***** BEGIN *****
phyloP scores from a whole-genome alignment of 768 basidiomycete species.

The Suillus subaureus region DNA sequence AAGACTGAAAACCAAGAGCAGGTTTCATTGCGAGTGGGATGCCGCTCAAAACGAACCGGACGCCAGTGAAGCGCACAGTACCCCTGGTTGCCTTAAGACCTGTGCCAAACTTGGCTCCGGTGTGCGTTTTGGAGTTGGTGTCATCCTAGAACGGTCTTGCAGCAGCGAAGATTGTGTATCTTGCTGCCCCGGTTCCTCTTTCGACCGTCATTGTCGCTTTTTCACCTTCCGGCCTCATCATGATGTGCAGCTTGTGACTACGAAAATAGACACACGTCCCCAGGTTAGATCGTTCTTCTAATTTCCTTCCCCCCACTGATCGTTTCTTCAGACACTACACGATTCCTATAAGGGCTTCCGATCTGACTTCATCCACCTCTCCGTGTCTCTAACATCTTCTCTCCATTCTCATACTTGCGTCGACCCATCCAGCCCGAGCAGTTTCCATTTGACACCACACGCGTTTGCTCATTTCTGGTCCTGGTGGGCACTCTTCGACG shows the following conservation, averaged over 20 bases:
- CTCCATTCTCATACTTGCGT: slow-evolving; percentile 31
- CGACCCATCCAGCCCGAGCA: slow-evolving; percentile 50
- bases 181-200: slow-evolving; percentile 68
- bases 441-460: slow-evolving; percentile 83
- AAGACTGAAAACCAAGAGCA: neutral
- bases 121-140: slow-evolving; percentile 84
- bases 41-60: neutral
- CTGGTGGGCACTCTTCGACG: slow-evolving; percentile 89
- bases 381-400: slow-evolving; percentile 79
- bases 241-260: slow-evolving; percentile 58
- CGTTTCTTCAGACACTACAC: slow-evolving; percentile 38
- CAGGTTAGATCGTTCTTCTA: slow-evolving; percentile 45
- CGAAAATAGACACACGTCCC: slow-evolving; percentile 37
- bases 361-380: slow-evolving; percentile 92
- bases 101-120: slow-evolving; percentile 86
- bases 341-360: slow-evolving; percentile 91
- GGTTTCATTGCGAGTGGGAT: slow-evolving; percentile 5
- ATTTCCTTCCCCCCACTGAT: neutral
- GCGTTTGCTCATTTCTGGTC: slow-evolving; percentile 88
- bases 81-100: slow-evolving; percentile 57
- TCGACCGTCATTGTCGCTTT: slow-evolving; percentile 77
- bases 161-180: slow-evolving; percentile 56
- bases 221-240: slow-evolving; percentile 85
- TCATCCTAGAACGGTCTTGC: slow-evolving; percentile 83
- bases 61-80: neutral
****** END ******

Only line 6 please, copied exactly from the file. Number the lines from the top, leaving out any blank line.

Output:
- bases 441-460: slow-evolving; percentile 83